TOS Blog: Daily Commentary from an Objectivist Perspective

There is No ‘Right to Work’ Against an Employer’s Consent

Tea Party Clashes with UnionsPeople have the right to associate voluntarily and to contract by mutual consent. Those rights have long been under assault by the “progressive” left; now they are attacked by conservatives as well. Today Mitch Daniels, governor of Indiana, signed a “right to work” bill that further erodes freedom of contract.

Conservative writer Liz Peek praises this bill on the grounds “that union labor costs and work rules have become an obstacle to job growth.” No doubt her claims about unions are true. But the problems arise from various federal statutes, including the National Labor Relations (Wagner) Act signed by FDR in 1935, that violate the rights of employers and employees to contract as they see fit. One practical result has been to hamstring the American auto industry, as Daniel J. Mitchell pointed out even before the auto bailouts.

The conservative solution, as articulated by Peek, merely compounds previous violations of freedom of contract with new ones, apparently on the grounds that two wrongs somehow make a right. In her view, the bill is good because it “prohibits contracts requiring workers to pay union dues.” But why should the government be in the business of setting the terms of employment contracts? Employers should be free to hire whomever they want on whatever terms the parties mutually agree to accept.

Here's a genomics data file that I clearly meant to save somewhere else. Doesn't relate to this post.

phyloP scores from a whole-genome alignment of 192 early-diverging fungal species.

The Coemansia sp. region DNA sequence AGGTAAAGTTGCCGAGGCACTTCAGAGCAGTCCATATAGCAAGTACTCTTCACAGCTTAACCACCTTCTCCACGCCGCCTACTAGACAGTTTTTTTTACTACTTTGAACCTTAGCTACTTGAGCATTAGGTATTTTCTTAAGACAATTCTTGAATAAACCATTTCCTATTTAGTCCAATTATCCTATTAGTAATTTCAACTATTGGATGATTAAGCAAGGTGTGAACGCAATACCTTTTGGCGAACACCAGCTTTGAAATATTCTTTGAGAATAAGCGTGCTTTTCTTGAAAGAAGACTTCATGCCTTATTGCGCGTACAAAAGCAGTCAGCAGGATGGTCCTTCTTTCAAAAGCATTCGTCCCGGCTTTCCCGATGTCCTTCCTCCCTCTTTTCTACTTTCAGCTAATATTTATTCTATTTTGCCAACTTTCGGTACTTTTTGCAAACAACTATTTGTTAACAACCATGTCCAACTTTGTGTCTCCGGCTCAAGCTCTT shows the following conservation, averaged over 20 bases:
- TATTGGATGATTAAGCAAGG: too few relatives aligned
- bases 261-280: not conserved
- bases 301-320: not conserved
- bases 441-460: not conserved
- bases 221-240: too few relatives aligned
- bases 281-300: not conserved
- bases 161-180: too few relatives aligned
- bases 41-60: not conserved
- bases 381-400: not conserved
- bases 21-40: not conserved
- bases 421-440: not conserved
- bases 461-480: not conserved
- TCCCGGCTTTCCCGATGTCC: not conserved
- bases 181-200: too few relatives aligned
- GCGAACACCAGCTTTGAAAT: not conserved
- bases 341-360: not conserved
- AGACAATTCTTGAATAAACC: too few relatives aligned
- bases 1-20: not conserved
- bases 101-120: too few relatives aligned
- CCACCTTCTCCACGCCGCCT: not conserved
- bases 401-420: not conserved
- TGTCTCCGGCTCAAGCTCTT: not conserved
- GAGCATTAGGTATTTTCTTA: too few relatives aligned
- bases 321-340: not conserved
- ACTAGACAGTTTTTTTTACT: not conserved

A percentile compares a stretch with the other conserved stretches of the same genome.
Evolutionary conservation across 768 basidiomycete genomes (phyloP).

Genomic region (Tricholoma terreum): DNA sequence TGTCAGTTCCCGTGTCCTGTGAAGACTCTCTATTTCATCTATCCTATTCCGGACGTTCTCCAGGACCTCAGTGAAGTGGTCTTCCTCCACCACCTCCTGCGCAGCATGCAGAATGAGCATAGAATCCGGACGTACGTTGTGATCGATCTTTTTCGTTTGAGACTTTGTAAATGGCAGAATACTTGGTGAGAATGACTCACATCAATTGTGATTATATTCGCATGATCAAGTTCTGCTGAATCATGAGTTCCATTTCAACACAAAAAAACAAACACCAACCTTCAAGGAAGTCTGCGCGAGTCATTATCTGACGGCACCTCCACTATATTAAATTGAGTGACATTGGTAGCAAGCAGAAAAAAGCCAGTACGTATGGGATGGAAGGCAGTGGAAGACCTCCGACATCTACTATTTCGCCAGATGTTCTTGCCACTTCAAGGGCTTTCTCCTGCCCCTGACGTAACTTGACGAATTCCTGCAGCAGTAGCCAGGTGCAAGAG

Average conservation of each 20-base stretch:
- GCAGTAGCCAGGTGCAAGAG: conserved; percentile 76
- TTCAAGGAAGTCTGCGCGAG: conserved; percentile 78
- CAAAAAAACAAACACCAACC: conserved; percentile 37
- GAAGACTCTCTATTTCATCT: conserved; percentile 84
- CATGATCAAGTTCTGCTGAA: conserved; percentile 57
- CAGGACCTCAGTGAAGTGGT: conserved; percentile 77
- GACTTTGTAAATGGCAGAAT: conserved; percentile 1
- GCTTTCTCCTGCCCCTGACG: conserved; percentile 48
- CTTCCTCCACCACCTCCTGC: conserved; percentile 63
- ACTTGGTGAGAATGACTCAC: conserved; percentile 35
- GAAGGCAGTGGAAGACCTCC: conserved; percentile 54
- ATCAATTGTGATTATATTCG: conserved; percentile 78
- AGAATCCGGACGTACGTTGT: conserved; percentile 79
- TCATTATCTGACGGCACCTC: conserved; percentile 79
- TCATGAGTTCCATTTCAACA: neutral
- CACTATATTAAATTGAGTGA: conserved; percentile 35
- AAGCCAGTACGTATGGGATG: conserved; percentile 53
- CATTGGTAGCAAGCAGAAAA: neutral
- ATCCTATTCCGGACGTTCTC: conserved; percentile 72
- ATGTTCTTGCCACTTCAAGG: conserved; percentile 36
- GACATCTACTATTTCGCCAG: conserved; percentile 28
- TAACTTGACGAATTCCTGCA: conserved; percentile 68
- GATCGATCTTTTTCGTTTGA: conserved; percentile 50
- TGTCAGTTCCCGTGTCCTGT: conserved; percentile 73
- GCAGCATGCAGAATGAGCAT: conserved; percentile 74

More broadly, there is no “right to work” against an employer’s consent, any more than there is a “right to health care.” A right refers to a freedom of action—such as the right to seek employment or medical care from willing partners—not to an entitlement to a specific good, service, or outcome. People have the right to work for others only insofar as the employer freely consents to the terms of employment. (Of course, people always have the right to work for themselves using their own labor and resources.)

The solution to rights-violating labor laws is not to impose more rights-violating labor laws, but rather to repeal them all and restore liberty of contract.

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Image: Bob Glass

Posted in: Unions

Comments are welcome so long as they are civil.
  • Andrew Tabar

    The problem being solved here is that in many states, if the shop is unionized, the employee MUST join the union. “right to work” is just a convenient phrase that the conservatives are using.

  • M.J.Banks | M3RL1N

    so much for objective – you can have your union, and raises aquired for all union members, it’s just now that people don’t have to be blackballed for not being in a union – giving them a right to work anywhere

  • Ed Powell

    The history of unions is quite clear: they are
    all coercive organizations–every single one–dedicated to using
    physical violence to get their way.  They have been since the